Barriers removed at beer gardens and festivals


 VANCOUVER – Festival goers and sports enthusiasts, as well as the hotel industry and its patrons, will benefit from a third set of recommendations highlighted today from the now released final report on the B.C. Liquor Policy Review.

In addition, government has announced its full support for all 73 recommendations in the report. A number of these recommendations require significant policy work and implementation planning, which will be done over the coming months.

The recommendations highlighted today will streamline the application process for special occasion licences (SOLs) and refresh outdated liquor policies around beer garden fencing, opening up new opportunities for B.C.’s multitude of festivals, special events and non-profit organizations. Sports and entertainment venues, as well as the hotel industry, will also see positive changes as the Province continues to modernize rules around liquor licensing.

“We promised British Columbians we would overhaul B.C.’s outdated liquor laws – and we are keeping that promise,” said Attorney General and Minister of Justice Suzanne Anton. “As we release the final report today, you’ll see 73 wide-ranging reforms that will positively affect organizations – from local community festivals to music concerts, from hockey games to hotels – in communities all across B.C.”

Specifically, with the set of Liquor Policy Review recommendations announced today, the B.C. government is supporting:

  • Community festivals and entertainment events, by eliminating beer garden fencing, simplifying the SOL process and moving applications online.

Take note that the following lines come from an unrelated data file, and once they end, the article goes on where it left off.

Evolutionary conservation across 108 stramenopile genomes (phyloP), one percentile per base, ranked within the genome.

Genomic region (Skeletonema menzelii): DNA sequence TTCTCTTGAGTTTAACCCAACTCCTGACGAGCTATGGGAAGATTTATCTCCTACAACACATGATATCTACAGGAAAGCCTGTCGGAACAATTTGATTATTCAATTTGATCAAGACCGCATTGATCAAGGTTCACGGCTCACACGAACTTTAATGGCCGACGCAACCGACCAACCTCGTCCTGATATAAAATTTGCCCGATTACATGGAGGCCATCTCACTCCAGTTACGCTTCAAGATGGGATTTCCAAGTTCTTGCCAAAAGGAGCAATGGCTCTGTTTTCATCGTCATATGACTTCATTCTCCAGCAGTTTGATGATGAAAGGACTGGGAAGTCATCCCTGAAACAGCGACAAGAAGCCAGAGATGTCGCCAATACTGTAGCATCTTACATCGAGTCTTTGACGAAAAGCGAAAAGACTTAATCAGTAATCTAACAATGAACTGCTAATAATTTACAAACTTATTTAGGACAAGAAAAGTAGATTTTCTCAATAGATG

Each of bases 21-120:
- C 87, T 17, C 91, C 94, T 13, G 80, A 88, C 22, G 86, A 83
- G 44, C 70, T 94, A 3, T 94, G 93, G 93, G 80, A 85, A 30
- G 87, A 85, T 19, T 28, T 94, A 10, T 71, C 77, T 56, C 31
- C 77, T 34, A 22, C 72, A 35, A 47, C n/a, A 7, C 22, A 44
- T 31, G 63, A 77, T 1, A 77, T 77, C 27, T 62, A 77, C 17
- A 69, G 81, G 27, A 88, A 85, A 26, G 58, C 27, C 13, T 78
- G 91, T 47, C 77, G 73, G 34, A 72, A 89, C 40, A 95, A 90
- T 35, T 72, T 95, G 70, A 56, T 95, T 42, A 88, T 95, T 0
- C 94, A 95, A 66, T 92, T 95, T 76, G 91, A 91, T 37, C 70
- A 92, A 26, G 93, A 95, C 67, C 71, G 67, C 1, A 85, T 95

• Consumers, by allowing the sale of mixed-spirit drinks at public SOL events and enabling hosts to serve UBrew/UVin at events, such as weddings.
  • Stadiums and arenas throughout the province, by increasing flexibility around licensing, and permitting spirit-based liquor sales in the stands.
  • The hotel industry and its patrons, by making licensing changes that will extend room service hours and allow guests to move more freely with alcoholic beverages.

“These recommendations are a direct reflection of the input I received from British Columbians, festival organizers, non-profit organizations and businesses – both small and large – during the Liquor Policy Review,” said John Yap, Parliamentary Secretary for Liquor Policy Reform. Government’s support for these recommendations will help transform B.C.’s outdated liquor laws in a host of different ways – enhancing convenience, sparking the economy and creating new opportunities for businesses and non-profits.”

Once legislative changes are made, festival goers will be able to roam the grounds with a pint, rather than being restricted to a cordoned-off beer garden. This will help decrease costs for festival organizers and allow parents with kids to enjoy a beer and remain with their family, as they might at a hockey game. In addition, mixed spirit drinks – rather than only beer, wine, cider and cooler products – will also be permitted at events like music festivals and regattas, with continued restriction of sales to minors.

“Opening up music festivals to whole-site licensing over the ‘beer garden’ model is a very positive move, “said Bob D’Eith, executive director of Music BC. “This will allow families to stay together at events, reduce costs for festival organizers and make the festival experience that much better for all fans of live music. We are optimistic that this and other positive changes announced today will help to keep B.C. venues and festivals going strong for years to come.”

The recommendations announced today will also affect stadiums and arenas throughout the province. Currently, B.C.’s stadiums and arenas are permitted to serve beer and wine to those in the general seating area, and spirits to those in private boxes or premium seats. Once these changes are made in law, these facilities will be able to serve spirits, such as rum, vodka or gin, to all patrons, no matter where they are seated.